Dark Pulse

Please note that while this review is for the PC version, most (if not all) of these things should be equally applicable to the Xbox 360 version.

I will be blunt and honest with you: Section 8 is *NOT* a game for everyone. Period. If you love to just run around and kill people, this is not your game. If you don't like to think very much, this is not your game. If you like to strategize and plot, and outwit your enemies, this is the game for you!

Section 8 hasn't changed too much from our preview and that can be a good or a bad thing. Bad, because some things such as numeric ping counters and things that got patched up in the Open Beta patch are missing in action from the final. (To be fair, the final version compile date was before this patch was introduced.) Good, because TimeGate has promised all of this and more will be in the game's forthcoming first patch.

In fact, they've promised a lot of things for this first patch - which is a good thing. Because, as fun as the game is (and as much as I enjoy it - really!) there is sadly some bad about Section 8 - but if these things get adjusted in future patches, the game can easily become far better than it currently is:

  1. A very common problem - one I myself encountered, as well as Sir Brizz - is that the version of Games For Windows LIVE included on the game disc is outdated! There was an update the day Section 8 came out, and as a result, the game - out of the box - cannot initialize GFWL, or worse, will crash almost immediately on startup. This is a major faux pas - admittingly one that is not TimeGate's fault, but the average PC gamer isn't going to realize it. All he's going to think about is that his game that he bought is an expensive coaster. For those of you who are planning to get this game, make sure you get the latest version from the GFWL website. If you already have GFWL installed and are having problems running the game, uninstalling LIVE and the game, downloading the latest LIVE, and then reinstalling the game seems to cure it for *MOST* people, but apparently not all. If you play on Vista x64 (as I do) you might also need to initially tick compatibility mode for XP SP3. (But once it launches up fine, you should be able to disable it like I did.) In addition, the game will not sign you online initially - you have to hit HOME to drop down the LIVE menu and select to login online, or else your statistics at their stat portal will not record properly. TimeGate has assured us they'll have some fixes in the first patch for this.
  2. Admittingly the price of the game is a factor. The game's $46.99 US for PC and $56.99 for 360 according to NewEgg, and many would argue that's far too much with a game that has only one game mode and eight maps, if you don't count variants that have various different Control Points disabled. I wonder why so many people complain about this, when Left 4 Dead (a game which Sir Brizz and I have clashed on in opinion before) is more or less the same thing in terms of game modes, although it can't really compare to it in maps or price. (Especially since it's had several maps and scenarios added.)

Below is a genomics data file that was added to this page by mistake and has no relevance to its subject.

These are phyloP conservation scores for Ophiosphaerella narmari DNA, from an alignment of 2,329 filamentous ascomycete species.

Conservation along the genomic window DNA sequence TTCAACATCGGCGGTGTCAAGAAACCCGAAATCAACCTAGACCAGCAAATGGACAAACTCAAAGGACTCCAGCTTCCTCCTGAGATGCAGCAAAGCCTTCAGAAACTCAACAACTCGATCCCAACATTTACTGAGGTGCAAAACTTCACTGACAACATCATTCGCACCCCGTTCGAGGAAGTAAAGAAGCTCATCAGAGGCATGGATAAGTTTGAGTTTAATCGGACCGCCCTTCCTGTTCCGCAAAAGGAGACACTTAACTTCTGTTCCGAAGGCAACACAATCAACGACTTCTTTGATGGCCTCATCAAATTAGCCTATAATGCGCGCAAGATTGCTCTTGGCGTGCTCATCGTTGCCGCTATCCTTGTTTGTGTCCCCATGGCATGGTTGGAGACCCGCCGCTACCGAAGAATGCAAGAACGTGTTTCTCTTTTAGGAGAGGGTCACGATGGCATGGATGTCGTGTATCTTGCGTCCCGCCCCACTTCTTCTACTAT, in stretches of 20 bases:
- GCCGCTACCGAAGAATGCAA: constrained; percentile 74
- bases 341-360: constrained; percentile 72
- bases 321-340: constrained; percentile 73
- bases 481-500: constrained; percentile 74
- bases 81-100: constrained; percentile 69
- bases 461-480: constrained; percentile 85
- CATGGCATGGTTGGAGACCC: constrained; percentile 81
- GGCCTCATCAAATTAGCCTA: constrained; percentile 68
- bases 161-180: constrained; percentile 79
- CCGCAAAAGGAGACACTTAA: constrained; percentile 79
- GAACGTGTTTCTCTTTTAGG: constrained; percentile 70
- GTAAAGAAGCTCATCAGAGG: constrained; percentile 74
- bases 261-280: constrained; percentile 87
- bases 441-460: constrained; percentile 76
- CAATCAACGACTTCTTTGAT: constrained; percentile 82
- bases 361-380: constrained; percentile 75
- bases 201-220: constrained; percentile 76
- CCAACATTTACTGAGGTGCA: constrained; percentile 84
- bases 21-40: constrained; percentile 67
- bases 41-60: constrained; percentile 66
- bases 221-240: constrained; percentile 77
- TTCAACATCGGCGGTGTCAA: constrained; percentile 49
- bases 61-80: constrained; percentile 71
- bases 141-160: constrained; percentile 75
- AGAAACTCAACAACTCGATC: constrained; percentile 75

3. There is, out-of-the-box, no editing capabilities. UnrealED is disabled; attempting to launch it will give you a message saying as much. TimeGate has, however, promised us an SDK will be forthcoming, and hopefully soon, because this game really does need some more maps. There are splash screens and references to the editor in the game's INI files, so it does seem they plan on allowing us to make custom maps - let's hope we can do mods and mutators, too!
  4. Some would say that there are balance issues. Not with the weapons - the weapons are all pretty well balanced if you use them in their niche - but with the Tanks and certain deployables. The general feeling of many players is that deployable turrets don't pack enough punch, whereas the tank is almost too powerful. Four tanks rolling is nigh impossible to stop without massive loss of life unless literally your whole team bands together - something that might be too much to ask of the rambos.
  5. This game is really not meant for single player. While there is a SP mode, it's rather short, takes place on the same maps as in Multiplayer, and essentially amounts to training you how to move your soldier, use deployables, and so on, and can really be completed in, at most, about 3-4 hours. There is offline botmatching as well, but the meat and potatoes is definitely multiplayer (something TimeGate has admitted is their real focus) so if you're picking this up and don't plan to go online with it, it's a rather expensive purchase for very limited gameplay.